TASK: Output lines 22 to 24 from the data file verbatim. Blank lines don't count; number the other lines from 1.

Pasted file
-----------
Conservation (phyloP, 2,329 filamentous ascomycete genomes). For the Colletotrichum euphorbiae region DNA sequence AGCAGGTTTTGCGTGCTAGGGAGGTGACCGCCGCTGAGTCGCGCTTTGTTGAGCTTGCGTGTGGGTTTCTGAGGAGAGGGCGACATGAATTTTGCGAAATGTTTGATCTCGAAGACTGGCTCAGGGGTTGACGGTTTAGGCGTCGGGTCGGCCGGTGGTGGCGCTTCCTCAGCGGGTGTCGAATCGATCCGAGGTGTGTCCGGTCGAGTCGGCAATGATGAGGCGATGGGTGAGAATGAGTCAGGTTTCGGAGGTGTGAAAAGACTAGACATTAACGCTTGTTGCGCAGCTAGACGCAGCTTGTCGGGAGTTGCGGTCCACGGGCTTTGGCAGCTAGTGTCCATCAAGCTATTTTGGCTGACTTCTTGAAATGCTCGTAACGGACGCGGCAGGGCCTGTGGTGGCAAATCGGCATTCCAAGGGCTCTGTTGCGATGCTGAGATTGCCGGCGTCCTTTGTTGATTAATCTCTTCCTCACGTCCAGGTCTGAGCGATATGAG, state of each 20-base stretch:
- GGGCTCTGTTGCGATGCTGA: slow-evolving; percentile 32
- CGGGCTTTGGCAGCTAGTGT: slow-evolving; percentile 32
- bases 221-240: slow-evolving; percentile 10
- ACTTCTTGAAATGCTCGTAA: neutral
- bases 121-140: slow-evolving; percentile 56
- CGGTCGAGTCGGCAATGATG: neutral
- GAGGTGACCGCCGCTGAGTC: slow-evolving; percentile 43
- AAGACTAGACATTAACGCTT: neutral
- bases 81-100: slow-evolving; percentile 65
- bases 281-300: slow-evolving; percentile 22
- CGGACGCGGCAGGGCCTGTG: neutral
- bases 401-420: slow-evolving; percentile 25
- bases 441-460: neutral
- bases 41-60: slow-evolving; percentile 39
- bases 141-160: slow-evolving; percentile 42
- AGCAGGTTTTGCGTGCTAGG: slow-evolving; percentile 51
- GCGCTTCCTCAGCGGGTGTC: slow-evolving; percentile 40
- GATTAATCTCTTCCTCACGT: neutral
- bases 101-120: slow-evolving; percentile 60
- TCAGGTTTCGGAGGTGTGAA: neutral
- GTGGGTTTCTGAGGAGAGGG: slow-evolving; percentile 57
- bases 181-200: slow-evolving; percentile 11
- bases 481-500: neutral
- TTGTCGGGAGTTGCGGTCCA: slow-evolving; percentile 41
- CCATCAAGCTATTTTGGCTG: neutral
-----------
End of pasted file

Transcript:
- GTGGGTTTCTGAGGAGAGGG: slow-evolving; percentile 57
- bases 181-200: slow-evolving; percentile 11
- bases 481-500: neutral